Discover good food in Buenos Aires
Want to discover the heart of Buenos Aires? Eat like a local. There's good food everywhere.
Writer and poet Jorge Luis Borges praised his birth city in essays and poems. Since 2010 is the bicentennial of the city, it seems fitting to remember "The Mythical Founding of Buenos Aires." The last stanza is quoted often:Skip to next paragraph
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Hard to believe Buenos Aires had any beginning
I feel it to be as eternal as air and water.
It's hard to imagine Buenos Aires in the early years, when the area was covered by fields and crossed by creeks. Besides the enormous wealth generated from the fertile soil, the advent of railroads raised economic power. Prosperity drew wave after wave of immigrants from Europe. Buenos Aires soon became a city that rivaled major world capitals.
Today its 48 barrios are a collage of Old World architecture, heavily influenced by France and Spain. Every block is tightly packed – grandiose buildings share space with compact grocery stores. Cheese shops are as prolific as store windows displaying tango stilettos. You can't toss a French roll without hitting a bakery.
Despite their dress-to-the-nines-before-noon style, porteños (those who live here) are remarkably informal. Outgoing, too, and friendly to foreign visitors, especially those who try their hand at Spanish. A casual street-corner chat with a local might end up in a cafe, trading political views over espresso.
Most of the cafes are classic; all are crowded. Coffee and conversation are integral to the city's social life.
The two-tiered Café Impresso in the rear of El Ateneo Grand Bookstore (on Avenida de Santa Fe) is more than a trendy coffee spot; it's considered by many to be one of the world's grand cafes.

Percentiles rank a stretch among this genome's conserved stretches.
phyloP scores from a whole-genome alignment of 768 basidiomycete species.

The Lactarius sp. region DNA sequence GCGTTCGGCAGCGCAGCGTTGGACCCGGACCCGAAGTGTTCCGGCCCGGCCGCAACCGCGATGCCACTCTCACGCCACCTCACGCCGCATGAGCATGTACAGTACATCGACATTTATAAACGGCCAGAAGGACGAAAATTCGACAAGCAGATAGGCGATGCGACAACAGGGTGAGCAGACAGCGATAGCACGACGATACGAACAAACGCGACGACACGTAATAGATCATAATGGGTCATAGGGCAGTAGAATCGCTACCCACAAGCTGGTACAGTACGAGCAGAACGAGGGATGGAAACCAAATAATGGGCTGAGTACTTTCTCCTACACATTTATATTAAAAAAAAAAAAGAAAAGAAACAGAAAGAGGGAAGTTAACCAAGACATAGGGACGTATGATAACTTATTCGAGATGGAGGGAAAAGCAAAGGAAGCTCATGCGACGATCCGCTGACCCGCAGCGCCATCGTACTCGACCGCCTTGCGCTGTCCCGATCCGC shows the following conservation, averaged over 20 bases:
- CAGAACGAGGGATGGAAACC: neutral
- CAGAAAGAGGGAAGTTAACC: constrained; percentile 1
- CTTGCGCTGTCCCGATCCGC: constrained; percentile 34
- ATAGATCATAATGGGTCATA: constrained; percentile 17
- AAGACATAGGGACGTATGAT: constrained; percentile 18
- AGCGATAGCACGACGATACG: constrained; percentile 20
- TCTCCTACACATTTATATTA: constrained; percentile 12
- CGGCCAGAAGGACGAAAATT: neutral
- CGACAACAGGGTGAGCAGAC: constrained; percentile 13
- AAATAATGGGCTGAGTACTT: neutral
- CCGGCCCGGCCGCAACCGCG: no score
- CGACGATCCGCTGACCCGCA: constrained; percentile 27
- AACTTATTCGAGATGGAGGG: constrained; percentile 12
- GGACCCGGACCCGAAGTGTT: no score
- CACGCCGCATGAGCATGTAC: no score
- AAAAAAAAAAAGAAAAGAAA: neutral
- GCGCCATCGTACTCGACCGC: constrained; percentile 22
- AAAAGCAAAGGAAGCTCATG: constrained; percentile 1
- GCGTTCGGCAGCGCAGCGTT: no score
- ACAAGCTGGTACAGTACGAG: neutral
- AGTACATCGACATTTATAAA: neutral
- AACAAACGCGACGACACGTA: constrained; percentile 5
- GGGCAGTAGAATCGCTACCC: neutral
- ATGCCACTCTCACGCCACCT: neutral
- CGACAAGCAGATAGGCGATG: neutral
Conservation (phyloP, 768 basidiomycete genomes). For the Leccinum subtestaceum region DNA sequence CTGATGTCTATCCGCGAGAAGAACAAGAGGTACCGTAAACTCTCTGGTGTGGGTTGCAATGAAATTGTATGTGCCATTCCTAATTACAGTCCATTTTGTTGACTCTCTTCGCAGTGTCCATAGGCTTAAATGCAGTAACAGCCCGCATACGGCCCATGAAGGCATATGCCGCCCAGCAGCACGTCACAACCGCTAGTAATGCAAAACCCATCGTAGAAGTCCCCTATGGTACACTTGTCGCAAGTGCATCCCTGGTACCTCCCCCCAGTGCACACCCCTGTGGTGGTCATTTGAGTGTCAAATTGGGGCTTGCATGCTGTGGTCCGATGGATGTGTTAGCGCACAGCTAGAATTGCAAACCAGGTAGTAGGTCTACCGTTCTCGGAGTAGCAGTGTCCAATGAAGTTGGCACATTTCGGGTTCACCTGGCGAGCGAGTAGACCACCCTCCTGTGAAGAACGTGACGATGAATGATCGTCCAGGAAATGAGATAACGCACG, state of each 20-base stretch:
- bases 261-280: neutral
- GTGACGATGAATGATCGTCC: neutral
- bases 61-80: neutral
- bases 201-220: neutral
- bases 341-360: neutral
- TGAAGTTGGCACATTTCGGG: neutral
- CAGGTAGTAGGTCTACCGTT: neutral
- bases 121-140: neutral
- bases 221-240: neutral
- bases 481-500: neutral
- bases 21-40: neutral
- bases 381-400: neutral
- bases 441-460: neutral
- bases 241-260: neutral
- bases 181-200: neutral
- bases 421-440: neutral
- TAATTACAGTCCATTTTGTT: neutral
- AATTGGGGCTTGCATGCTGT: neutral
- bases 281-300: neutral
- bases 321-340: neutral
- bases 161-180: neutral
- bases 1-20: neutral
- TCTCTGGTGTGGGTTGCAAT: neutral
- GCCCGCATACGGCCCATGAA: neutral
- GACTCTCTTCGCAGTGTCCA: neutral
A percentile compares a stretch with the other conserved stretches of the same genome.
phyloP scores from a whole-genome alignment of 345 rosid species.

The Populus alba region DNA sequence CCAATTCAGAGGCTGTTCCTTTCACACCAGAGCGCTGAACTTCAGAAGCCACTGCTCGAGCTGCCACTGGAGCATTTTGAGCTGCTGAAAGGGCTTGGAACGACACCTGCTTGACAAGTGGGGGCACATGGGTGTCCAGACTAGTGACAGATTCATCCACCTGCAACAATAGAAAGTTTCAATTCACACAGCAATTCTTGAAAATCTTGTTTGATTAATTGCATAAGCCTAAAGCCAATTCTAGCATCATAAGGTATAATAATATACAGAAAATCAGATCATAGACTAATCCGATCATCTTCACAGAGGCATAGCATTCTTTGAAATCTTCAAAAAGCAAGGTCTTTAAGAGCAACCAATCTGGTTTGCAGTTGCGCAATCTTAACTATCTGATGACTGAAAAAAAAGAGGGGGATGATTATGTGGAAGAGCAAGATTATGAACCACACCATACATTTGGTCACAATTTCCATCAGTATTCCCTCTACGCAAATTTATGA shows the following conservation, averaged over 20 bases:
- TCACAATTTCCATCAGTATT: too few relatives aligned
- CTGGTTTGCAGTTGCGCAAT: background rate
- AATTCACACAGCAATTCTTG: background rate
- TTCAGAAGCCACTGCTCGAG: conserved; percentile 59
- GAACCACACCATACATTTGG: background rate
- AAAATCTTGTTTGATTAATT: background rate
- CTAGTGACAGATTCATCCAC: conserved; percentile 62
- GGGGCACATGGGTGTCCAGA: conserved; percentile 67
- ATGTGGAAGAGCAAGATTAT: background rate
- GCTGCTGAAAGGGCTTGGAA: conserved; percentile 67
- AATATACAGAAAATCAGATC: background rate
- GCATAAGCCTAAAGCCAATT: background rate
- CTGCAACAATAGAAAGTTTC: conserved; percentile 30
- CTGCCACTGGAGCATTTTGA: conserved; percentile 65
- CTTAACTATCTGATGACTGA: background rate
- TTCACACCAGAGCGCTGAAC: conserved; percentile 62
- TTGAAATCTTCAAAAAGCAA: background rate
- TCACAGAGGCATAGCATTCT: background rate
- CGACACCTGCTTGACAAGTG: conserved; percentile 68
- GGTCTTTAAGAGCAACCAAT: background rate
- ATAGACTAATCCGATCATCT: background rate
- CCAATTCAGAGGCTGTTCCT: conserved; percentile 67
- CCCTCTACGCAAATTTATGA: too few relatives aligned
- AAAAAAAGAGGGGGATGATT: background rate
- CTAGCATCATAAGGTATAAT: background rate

It was built as an opera house in 1919. Performances included appearances by legendary tango artists Carlos Gardel, Francisco Canaro, and Ignacio Corsini. In 1929, the building was converted into a book and music store.
Where else can you sip cortado (espresso "cut" with warm milk) in a theater box, surrounded by marble columns and gold-leaf sconces as you leisurely thumb through a collection of Borges's poems and Argentine cookbooks?
As you sink down into a plush chair and nibble on a rich dessert, don't forget to look up. An impressive mural by Italian artist Nazareno Orlandi sprawls across the high ceiling.
Another in-the-rear venue, Notorious (on Avenida Callao) is a jazz-infused supper club tucked behind a CD store. Patrons sit up close to a wide variety of local and touring musicians, showcasing the city's diverse taste in music.
The cover charge is reasonable, as is a menu featuring gourmet sandwiches, salads, pastas, and desserts. "Porgy and Bess" is a rich cheesecake drizzled with white chocolate.
Buenos Aires's restaurants reflect the diversity of the city's origins: Italian, Spanish, French, Basque, Greek, and Armenian. Peruvian-style cuisine is a new trend.
Still, some chefs are reevaluating the meals they remember being served in their grandmother's kitchens and combining local dishes using fresh herbs and vegetables with Mediterranean- or Asian-style elements.